– Hey, guys, Nate from
PlayYourCourt.com here, and today I’m gonna show you why Nick Kyrgios’ forehand
is better than yours. (swishing echo) So, today we’re going to dissect
the Nick Kyrgios Forehand, and just a heads up, this
is a more advanced video. If you don’t have a PlayYourCourt rating of at least 80 or above, I
really wouldn’t recommend tryin’ to implement any of this
into your forehand just yet. Also, if you’re not familiar
with our rating system, a PlayYourCourt rating
of 80 is the equivalent of an advanced level
player or a USTA four five. So, if you’re at this level or
above, this video is for you. So, why is Nick Kyrgios’ forehand better than yours, all right? Let’s first talk about the big improvement on the shorten stroke mechanics
that create a quick lag and then a slingshot
effect that focuses totally on the swing out in front. What does all that mean? Bunch’a mumbo jumbo, right? What we’re talking
about is the development of the forehand in the modern day. The speed of today’s game has
gotten so big on the pro tour that the days of takin’
the racket all the way back and creating sound
contact have been removed. The fundamentals have now been replaced with quick, exaggerated slingshot strokes, focusing on contact out in front. How can we apply this at our level, a recreational level, to improve our game? Let’s first start with the basic mechanics of most of our strokes. A lot of us are still
takin’ the racket back with the head up, and allowing
the racket to get behind us. The big no-no here is where
the racket, as you can see, on the left side of my
body, creates too much time to get to the ball, all right? So, not all of us are gonna
be blessed with Nick Kyrgios’ rockethead speed, his quick muscle twitch, but what we can improve is our contact. A lot of power comes from contact. So, with Nick Kyrgios’ forehand,
the main element I want you to focus on is the contact out in front and finishin’ your swing
by shortening your stroke. So, let’s jump right in. How are we talkin’ about joint position? So, the first thing
that Nick does is he has an exaggerated elbow
position with both elbows up. As the racket is comin’ in on his side, you’ll see that both elbows are elevated, and he’s actually pulling his elbow back to create a slingshot method, all right? So, now with the racket entered
into the slot, all right, the slot being the mechanism into which I’m gonna fire my hips
and create acceleration, he can easily find contact out in front and finish all the way through. So, replacing the days of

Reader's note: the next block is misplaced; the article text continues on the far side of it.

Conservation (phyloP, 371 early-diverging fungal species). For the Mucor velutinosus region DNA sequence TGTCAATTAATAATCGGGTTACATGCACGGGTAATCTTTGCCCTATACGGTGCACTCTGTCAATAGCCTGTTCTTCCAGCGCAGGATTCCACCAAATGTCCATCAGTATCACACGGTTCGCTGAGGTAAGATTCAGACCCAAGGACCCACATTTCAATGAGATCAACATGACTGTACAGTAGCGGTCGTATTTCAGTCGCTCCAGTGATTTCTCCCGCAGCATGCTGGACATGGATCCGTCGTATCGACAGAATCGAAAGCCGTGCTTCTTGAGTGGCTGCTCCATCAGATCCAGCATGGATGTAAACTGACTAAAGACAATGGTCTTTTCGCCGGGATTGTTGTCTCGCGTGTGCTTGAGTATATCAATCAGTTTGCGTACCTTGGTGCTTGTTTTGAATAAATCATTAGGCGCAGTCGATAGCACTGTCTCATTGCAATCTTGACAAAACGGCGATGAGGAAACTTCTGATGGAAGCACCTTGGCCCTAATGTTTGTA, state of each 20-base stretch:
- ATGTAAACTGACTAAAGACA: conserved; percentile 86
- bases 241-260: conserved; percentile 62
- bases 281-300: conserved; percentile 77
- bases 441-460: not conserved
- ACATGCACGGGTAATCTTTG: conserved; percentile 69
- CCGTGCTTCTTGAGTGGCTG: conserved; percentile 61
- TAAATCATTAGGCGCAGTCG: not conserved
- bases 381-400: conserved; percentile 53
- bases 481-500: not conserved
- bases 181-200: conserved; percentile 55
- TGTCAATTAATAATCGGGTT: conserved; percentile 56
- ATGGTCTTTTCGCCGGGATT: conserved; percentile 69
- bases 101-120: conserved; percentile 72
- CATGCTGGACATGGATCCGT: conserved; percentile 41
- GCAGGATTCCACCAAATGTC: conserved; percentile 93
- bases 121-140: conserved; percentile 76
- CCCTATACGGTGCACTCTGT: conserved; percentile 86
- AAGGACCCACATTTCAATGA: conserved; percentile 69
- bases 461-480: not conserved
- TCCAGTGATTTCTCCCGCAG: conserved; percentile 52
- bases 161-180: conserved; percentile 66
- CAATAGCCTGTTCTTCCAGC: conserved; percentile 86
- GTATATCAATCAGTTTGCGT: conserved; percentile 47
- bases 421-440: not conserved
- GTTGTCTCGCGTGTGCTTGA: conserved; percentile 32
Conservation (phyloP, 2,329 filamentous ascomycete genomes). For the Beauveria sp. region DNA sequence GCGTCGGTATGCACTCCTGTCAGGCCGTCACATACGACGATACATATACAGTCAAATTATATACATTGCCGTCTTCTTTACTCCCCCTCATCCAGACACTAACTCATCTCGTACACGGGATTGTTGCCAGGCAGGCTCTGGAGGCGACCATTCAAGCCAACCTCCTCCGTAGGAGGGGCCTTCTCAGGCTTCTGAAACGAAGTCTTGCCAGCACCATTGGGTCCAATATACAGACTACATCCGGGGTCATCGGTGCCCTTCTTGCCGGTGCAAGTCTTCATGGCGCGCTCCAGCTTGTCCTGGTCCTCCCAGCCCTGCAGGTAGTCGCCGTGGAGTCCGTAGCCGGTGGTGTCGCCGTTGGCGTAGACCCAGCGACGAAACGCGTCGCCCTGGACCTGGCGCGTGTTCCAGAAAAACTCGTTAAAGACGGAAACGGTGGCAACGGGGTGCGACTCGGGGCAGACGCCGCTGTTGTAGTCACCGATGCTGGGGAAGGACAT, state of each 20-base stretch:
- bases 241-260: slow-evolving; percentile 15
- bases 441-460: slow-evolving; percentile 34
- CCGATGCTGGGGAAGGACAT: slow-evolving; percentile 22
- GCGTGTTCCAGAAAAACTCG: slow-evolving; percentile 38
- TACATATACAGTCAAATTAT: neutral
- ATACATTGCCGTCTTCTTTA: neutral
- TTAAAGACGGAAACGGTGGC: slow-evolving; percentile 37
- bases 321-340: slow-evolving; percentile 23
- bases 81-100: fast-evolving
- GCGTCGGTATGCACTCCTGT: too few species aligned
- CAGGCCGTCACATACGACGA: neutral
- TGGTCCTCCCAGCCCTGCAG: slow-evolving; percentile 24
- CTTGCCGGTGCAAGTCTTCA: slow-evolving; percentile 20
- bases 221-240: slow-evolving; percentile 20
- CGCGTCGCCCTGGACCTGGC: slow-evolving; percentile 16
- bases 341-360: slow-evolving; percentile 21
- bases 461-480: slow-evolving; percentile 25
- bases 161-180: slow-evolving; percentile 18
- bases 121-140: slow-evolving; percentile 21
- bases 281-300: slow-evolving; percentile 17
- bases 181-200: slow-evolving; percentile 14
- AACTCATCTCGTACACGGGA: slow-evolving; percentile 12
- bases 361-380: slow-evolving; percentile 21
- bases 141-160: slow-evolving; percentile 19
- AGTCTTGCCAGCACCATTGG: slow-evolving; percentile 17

having to get the pendulum all the way down and then working up, much like a roller coaster would work, to get the contact, it becomes a slingshot that works out the contact that takes less time to get to the ball. So, some of you are gonna find that when you go out and practice this, you can’t find the joint
position, all right? So, the main thing I want
you to start with is, once your elbows are up,
when you get turned sideways, I want you to focus on inverting
your non-dominant hand, and what this is gonna do is allow you to keep the joint position
through the stroke, all the way through. What this does is it allows us to keep the elbow moving
here as opposed to tucking, like the traditional
forehand, and rolling. Just a little trick that might help you with your joint position. In summary, here are the
four steps that you need to hit your forehand like Nick Kyrgios. Step one, joint position,
keeping the elbows up, so that you can take the racket back with your elbow pulling
it like a slingshot. Step two, inverting the
hand to help you stay in this particular joint position. Step three, shortening the
stroke on the side of your body and creating contact well out in front. Step four, finishing with a
loose hand all the way through, and with these four steps, I’m
confident you’ll be crushing you opponent with your
monster forehand in no time. – So, I hope you enjoyed this video, I really want you to
improve your tennis game, the problem is, I don’t
really know anything about you or your skill level,
so what I want you to do, click the button below, answer a couple of quick questions for me about your game. I’m then gonna send you
custom-tailored content with things that you specifically need to be working on
to improve your game. Just click the button below,
answer a couple of questions, and I’ll do the rest.

Dennis Veasley

Leave a Reply

Your email address will not be published. Required fields are marked *